System hacks: Cancel Q&A verification when resetting your Win10 account

Microsoft has added another security protection for Windows 10 local accounts, that is, verification according to several security questions set by itself. When we need to reset the account, we also need to enter these security questions and answers and match them before resetting. This is obviously more of a hassle for a home use computer. To make account reset faster, we can disable the above security question verification by using Group Policy Editor, Registry Editor, or PowerShell scripts, etc.

1. Use Group Policy to disable authentication

If we are currently using Windows 10 Professional, Education or Enterprise edition, you can disable the verification of security issues through Group Policy Editor.

First, press Win+R to open the “Run” dialog box, type and execute the GPEDIT.MSC command to start the Local Group Policy Editor (Figure 1).

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In the Group Policy Editor, locate “Computer Configuration → Administrative Templates → Windows Components → Credentials User Interface” (Figure 2).

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In the right pane of the Credentials UI branch, double-click on “Prevent security issues from being used for local accounts” and set the radio button to “Enabled” (Figure 3).

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When this policy setting is enabled, it will turn off security questions. Exit Group Policy Editor and restart your computer for the changes to take effect. 2.

2. Edit the registry to block authentication

If we are using Windows 10 Home Edition, which does not have the ability to invoke Group Policy directly, we can use the Registry Editor to make changes to block authentication.

First, type REGEDIT in the “Run” dialog box and enter to start the Registry Editor (Figure 4). In the Registry Editor window, navigate and locate “HKEY_LOCAL_MACHINESOFTWAREPoliciesMicrosoftWindowsSystem” in order (Figure 5).

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Next, right-click the blank space in the right pane of the System branch, and then click “New → DWORD (32-bit) Value” in order (Figure 6).

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Set the name of the newly created DWORD (32-bit) value to NoLocalPasswordResetQuestions. double-click on the newly created NoLocalPasswordResetQuestions and set its numeric data to 1, which indicates that security questions will be disabled. If its value is set to 0, the security questions will be enabled again (Figure 7).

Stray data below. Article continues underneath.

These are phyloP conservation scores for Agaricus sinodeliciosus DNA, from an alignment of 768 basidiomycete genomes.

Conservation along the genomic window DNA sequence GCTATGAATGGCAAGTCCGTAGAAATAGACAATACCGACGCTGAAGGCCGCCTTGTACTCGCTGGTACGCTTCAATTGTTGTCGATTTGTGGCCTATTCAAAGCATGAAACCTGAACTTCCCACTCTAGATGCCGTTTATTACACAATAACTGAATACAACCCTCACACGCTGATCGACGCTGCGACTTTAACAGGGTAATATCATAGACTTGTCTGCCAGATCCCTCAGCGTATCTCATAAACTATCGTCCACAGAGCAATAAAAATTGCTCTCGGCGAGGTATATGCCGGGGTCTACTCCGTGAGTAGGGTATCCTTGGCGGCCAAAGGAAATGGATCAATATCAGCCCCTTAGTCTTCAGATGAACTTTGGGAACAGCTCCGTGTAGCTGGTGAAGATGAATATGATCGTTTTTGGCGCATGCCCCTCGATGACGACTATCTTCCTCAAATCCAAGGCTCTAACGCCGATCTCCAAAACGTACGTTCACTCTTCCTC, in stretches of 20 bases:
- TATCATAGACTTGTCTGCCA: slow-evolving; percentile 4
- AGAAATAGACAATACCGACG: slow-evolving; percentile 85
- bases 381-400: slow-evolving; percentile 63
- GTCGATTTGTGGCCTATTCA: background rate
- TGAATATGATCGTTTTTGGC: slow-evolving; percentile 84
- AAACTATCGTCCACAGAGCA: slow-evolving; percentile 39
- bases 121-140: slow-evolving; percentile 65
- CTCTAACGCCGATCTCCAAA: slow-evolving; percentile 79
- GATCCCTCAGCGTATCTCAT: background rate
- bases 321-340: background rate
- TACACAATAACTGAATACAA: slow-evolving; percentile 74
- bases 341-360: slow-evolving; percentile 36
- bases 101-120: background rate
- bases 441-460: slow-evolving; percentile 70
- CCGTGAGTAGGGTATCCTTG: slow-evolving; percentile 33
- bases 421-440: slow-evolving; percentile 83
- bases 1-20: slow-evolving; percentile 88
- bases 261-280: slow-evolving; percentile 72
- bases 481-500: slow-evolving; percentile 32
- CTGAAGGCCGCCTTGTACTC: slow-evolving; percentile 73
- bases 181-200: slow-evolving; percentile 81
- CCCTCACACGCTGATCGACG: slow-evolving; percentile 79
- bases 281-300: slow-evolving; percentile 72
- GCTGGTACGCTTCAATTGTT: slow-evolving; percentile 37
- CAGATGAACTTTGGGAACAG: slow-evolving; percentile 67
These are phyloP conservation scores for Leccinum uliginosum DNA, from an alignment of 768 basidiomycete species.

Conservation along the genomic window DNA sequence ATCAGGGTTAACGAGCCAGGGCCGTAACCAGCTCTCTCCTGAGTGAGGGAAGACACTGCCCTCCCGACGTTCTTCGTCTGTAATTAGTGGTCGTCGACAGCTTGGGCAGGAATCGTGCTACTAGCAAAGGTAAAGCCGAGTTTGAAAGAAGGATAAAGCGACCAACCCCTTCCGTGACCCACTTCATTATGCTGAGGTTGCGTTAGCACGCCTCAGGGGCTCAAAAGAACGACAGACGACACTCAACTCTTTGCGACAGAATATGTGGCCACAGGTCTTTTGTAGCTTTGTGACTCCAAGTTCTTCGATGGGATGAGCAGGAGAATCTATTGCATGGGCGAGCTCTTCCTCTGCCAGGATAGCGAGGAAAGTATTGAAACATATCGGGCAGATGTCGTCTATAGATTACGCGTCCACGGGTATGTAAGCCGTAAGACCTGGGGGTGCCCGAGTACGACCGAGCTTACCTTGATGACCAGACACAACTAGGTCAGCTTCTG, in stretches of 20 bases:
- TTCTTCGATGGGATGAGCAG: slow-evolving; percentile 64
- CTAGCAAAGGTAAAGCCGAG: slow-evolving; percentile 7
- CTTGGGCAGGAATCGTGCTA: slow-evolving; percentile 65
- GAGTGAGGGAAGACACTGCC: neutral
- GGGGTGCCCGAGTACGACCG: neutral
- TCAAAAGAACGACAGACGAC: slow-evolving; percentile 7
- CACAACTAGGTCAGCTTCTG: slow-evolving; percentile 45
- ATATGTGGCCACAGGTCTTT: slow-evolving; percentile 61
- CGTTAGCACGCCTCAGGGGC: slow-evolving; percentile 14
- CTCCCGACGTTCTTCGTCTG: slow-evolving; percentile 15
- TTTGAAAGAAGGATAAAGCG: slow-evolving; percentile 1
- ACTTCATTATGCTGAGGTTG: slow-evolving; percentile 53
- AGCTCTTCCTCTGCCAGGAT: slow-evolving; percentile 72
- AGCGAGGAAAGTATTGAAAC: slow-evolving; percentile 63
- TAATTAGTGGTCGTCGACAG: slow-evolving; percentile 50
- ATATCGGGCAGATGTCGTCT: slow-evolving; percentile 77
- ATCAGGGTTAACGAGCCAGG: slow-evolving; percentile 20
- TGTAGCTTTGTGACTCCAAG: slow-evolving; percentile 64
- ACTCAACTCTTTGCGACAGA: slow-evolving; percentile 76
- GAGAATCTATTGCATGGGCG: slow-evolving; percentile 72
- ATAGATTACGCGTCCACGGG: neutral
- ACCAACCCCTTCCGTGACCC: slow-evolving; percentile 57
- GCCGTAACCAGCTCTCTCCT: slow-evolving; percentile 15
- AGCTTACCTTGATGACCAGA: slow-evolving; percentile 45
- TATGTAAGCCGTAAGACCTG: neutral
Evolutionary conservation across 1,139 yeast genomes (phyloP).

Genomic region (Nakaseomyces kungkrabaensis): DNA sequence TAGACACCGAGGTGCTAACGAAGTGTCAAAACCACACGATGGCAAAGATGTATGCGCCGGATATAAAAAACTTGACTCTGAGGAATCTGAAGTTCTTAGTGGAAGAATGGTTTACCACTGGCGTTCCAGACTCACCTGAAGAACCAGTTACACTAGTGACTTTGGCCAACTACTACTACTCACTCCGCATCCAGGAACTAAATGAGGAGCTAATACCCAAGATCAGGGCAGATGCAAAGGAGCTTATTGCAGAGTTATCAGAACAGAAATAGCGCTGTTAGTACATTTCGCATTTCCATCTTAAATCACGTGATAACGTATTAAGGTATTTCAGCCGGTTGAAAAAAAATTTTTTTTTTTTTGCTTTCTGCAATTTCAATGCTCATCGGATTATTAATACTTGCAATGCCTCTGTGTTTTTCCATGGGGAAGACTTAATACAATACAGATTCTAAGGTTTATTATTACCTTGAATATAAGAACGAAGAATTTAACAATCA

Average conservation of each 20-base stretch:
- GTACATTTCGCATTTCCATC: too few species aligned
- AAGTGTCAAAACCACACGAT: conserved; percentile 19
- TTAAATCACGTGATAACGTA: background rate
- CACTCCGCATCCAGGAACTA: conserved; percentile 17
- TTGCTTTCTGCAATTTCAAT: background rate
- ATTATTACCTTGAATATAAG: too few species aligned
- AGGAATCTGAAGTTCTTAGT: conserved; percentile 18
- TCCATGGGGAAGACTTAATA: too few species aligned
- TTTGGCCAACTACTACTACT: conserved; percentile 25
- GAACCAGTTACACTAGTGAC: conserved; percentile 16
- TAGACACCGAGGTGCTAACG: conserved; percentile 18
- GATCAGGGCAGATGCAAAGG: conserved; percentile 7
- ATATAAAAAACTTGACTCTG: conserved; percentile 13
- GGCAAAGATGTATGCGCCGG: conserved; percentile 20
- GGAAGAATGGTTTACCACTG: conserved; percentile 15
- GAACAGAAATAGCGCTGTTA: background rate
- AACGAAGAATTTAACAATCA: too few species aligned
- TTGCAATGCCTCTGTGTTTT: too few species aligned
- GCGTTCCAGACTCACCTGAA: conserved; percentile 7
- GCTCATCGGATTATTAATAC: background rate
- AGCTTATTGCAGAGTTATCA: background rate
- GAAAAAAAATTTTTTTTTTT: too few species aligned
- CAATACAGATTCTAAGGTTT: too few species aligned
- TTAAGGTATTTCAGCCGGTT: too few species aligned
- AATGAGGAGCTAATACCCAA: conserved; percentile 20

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Exit the registry editor and restart the system for the above changes to take effect.

3. Use a PowerShell-specific scripting scheme

In addition to the above, we can also disable the security question and answer prompt by simply running a PowerShell-specific scripting program.

First, download a file called “Update-AllUsersQA.ps1” from the GitHub repository (download at https://dwz.cn/beFs2n4t) and then open a PowerShell window with administrator privileges. Next, in the PowerShell window, use the CD command to enter the directory where the “Update-AllUsersQA.ps1” file is stored (assumed to be “D:TEMP” here), and then enter the following command to disable the security question and answer prompt (Figure 8).

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Update-AllUsersQA

After this, if you try to set security questions in the relevant screen, you will receive a message indicating that the feature has been disabled.

Tip: To enable security questions again, you need to run the above script program with another parameter -answer. The command format is as follows.

Update-AllUsersQA -answer YourSecretAnswer

Note that you need to replace the YourSecretAnswer in the command with an answer of your choice, for example, the answer shown in this example is “PILILIPALALA” (Figure 9). Once this is done, the string will be set as the answer to all questions. After that, you can enter the answer to the question in the corresponding security settings web window.

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